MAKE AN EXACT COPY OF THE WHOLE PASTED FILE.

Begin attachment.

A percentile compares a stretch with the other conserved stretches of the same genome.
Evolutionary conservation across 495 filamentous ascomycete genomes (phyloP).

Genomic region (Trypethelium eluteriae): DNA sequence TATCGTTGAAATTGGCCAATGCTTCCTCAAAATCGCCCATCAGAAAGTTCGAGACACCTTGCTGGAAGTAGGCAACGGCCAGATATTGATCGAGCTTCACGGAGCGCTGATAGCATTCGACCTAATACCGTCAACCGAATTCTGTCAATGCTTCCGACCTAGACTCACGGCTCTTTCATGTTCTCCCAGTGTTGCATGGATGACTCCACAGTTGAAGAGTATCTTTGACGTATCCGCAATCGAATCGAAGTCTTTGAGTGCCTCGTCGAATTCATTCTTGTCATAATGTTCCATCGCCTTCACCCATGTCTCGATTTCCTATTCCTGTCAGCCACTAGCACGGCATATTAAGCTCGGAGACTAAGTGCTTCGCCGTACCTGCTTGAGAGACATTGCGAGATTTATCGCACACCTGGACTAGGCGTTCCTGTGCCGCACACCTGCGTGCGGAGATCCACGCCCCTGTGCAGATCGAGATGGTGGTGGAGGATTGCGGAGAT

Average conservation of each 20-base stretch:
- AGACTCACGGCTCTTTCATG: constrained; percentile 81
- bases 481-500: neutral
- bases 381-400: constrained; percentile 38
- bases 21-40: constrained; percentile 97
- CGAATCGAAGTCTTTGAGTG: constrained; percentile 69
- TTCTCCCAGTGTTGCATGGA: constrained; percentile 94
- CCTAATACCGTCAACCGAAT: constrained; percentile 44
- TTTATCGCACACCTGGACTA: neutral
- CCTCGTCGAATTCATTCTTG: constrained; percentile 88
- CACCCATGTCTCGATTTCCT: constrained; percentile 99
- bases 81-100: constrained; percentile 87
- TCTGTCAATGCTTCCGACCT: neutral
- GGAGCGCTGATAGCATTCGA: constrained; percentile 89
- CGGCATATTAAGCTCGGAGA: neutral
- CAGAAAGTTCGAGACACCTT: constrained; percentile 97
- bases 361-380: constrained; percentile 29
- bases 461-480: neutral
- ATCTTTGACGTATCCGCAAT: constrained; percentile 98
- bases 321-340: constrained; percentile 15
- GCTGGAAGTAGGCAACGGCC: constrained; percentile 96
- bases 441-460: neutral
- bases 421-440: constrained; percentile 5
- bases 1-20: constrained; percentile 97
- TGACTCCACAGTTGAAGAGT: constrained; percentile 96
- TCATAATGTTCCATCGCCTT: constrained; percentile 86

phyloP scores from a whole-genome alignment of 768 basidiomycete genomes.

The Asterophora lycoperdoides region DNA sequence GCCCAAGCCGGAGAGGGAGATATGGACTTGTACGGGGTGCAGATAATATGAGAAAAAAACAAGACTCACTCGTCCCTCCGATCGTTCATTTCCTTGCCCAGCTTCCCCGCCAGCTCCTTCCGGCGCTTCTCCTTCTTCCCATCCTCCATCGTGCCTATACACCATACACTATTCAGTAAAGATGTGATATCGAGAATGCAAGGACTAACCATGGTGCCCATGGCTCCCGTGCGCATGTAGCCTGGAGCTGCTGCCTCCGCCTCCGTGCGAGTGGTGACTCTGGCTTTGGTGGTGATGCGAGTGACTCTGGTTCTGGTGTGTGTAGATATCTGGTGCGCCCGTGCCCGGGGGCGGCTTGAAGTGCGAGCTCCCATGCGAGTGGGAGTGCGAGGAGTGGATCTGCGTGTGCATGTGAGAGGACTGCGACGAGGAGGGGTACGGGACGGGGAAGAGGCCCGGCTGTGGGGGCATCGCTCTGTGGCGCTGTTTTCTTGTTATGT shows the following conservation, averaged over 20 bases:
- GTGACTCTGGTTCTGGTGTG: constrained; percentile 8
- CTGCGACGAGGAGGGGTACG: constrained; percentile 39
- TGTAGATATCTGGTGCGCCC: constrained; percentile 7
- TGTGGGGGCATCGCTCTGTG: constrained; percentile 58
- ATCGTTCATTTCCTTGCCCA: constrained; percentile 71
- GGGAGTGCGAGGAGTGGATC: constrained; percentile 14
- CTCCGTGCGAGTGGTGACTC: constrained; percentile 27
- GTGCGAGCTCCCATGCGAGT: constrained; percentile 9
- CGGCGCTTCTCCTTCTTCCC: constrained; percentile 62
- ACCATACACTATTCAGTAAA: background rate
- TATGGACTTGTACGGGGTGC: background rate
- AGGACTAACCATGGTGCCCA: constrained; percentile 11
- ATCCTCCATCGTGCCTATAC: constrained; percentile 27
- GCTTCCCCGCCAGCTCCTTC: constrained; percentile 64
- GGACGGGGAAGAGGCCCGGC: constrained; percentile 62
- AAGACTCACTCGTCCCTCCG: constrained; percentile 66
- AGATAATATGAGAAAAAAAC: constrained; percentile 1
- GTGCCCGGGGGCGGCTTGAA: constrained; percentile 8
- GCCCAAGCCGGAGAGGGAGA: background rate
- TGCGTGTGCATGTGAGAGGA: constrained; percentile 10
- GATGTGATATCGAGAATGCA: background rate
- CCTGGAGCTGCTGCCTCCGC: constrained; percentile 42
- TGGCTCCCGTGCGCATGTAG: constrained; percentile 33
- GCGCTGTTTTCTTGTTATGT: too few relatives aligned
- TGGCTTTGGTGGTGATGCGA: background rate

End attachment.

A percentile compares a stretch with the other conserved stretches of the same genome.
Evolutionary conservation across 495 filamentous ascomycete genomes (phyloP).

Genomic region (Trypethelium eluteriae): DNA sequence TATCGTTGAAATTGGCCAATGCTTCCTCAAAATCGCCCATCAGAAAGTTCGAGACACCTTGCTGGAAGTAGGCAACGGCCAGATATTGATCGAGCTTCACGGAGCGCTGATAGCATTCGACCTAATACCGTCAACCGAATTCTGTCAATGCTTCCGACCTAGACTCACGGCTCTTTCATGTTCTCCCAGTGTTGCATGGATGACTCCACAGTTGAAGAGTATCTTTGACGTATCCGCAATCGAATCGAAGTCTTTGAGTGCCTCGTCGAATTCATTCTTGTCATAATGTTCCATCGCCTTCACCCATGTCTCGATTTCCTATTCCTGTCAGCCACTAGCACGGCATATTAAGCTCGGAGACTAAGTGCTTCGCCGTACCTGCTTGAGAGACATTGCGAGATTTATCGCACACCTGGACTAGGCGTTCCTGTGCCGCACACCTGCGTGCGGAGATCCACGCCCCTGTGCAGATCGAGATGGTGGTGGAGGATTGCGGAGAT

Average conservation of each 20-base stretch:
- AGACTCACGGCTCTTTCATG: constrained; percentile 81
- bases 481-500: neutral
- bases 381-400: constrained; percentile 38
- bases 21-40: constrained; percentile 97
- CGAATCGAAGTCTTTGAGTG: constrained; percentile 69
- TTCTCCCAGTGTTGCATGGA: constrained; percentile 94
- CCTAATACCGTCAACCGAAT: constrained; percentile 44
- TTTATCGCACACCTGGACTA: neutral
- CCTCGTCGAATTCATTCTTG: constrained; percentile 88
- CACCCATGTCTCGATTTCCT: constrained; percentile 99
- bases 81-100: constrained; percentile 87
- TCTGTCAATGCTTCCGACCT: neutral
- GGAGCGCTGATAGCATTCGA: constrained; percentile 89
- CGGCATATTAAGCTCGGAGA: neutral
- CAGAAAGTTCGAGACACCTT: constrained; percentile 97
- bases 361-380: constrained; percentile 29
- bases 461-480: neutral
- ATCTTTGACGTATCCGCAAT: constrained; percentile 98
- bases 321-340: constrained; percentile 15
- GCTGGAAGTAGGCAACGGCC: constrained; percentile 96
- bases 441-460: neutral
- bases 421-440: constrained; percentile 5
- bases 1-20: constrained; percentile 97
- TGACTCCACAGTTGAAGAGT: constrained; percentile 96
- TCATAATGTTCCATCGCCTT: constrained; percentile 86

phyloP scores from a whole-genome alignment of 768 basidiomycete genomes.

The Asterophora lycoperdoides region DNA sequence GCCCAAGCCGGAGAGGGAGATATGGACTTGTACGGGGTGCAGATAATATGAGAAAAAAACAAGACTCACTCGTCCCTCCGATCGTTCATTTCCTTGCCCAGCTTCCCCGCCAGCTCCTTCCGGCGCTTCTCCTTCTTCCCATCCTCCATCGTGCCTATACACCATACACTATTCAGTAAAGATGTGATATCGAGAATGCAAGGACTAACCATGGTGCCCATGGCTCCCGTGCGCATGTAGCCTGGAGCTGCTGCCTCCGCCTCCGTGCGAGTGGTGACTCTGGCTTTGGTGGTGATGCGAGTGACTCTGGTTCTGGTGTGTGTAGATATCTGGTGCGCCCGTGCCCGGGGGCGGCTTGAAGTGCGAGCTCCCATGCGAGTGGGAGTGCGAGGAGTGGATCTGCGTGTGCATGTGAGAGGACTGCGACGAGGAGGGGTACGGGACGGGGAAGAGGCCCGGCTGTGGGGGCATCGCTCTGTGGCGCTGTTTTCTTGTTATGT shows the following conservation, averaged over 20 bases:
- GTGACTCTGGTTCTGGTGTG: constrained; percentile 8
- CTGCGACGAGGAGGGGTACG: constrained; percentile 39
- TGTAGATATCTGGTGCGCCC: constrained; percentile 7
- TGTGGGGGCATCGCTCTGTG: constrained; percentile 58
- ATCGTTCATTTCCTTGCCCA: constrained; percentile 71
- GGGAGTGCGAGGAGTGGATC: constrained; percentile 14
- CTCCGTGCGAGTGGTGACTC: constrained; percentile 27
- GTGCGAGCTCCCATGCGAGT: constrained; percentile 9
- CGGCGCTTCTCCTTCTTCCC: constrained; percentile 62
- ACCATACACTATTCAGTAAA: background rate
- TATGGACTTGTACGGGGTGC: background rate
- AGGACTAACCATGGTGCCCA: constrained; percentile 11
- ATCCTCCATCGTGCCTATAC: constrained; percentile 27
- GCTTCCCCGCCAGCTCCTTC: constrained; percentile 64
- GGACGGGGAAGAGGCCCGGC: constrained; percentile 62
- AAGACTCACTCGTCCCTCCG: constrained; percentile 66
- AGATAATATGAGAAAAAAAC: constrained; percentile 1
- GTGCCCGGGGGCGGCTTGAA: constrained; percentile 8
- GCCCAAGCCGGAGAGGGAGA: background rate
- TGCGTGTGCATGTGAGAGGA: constrained; percentile 10
- GATGTGATATCGAGAATGCA: background rate
- CCTGGAGCTGCTGCCTCCGC: constrained; percentile 42
- TGGCTCCCGTGCGCATGTAG: constrained; percentile 33
- GCGCTGTTTTCTTGTTATGT: too few relatives aligned
- TGGCTTTGGTGGTGATGCGA: background rate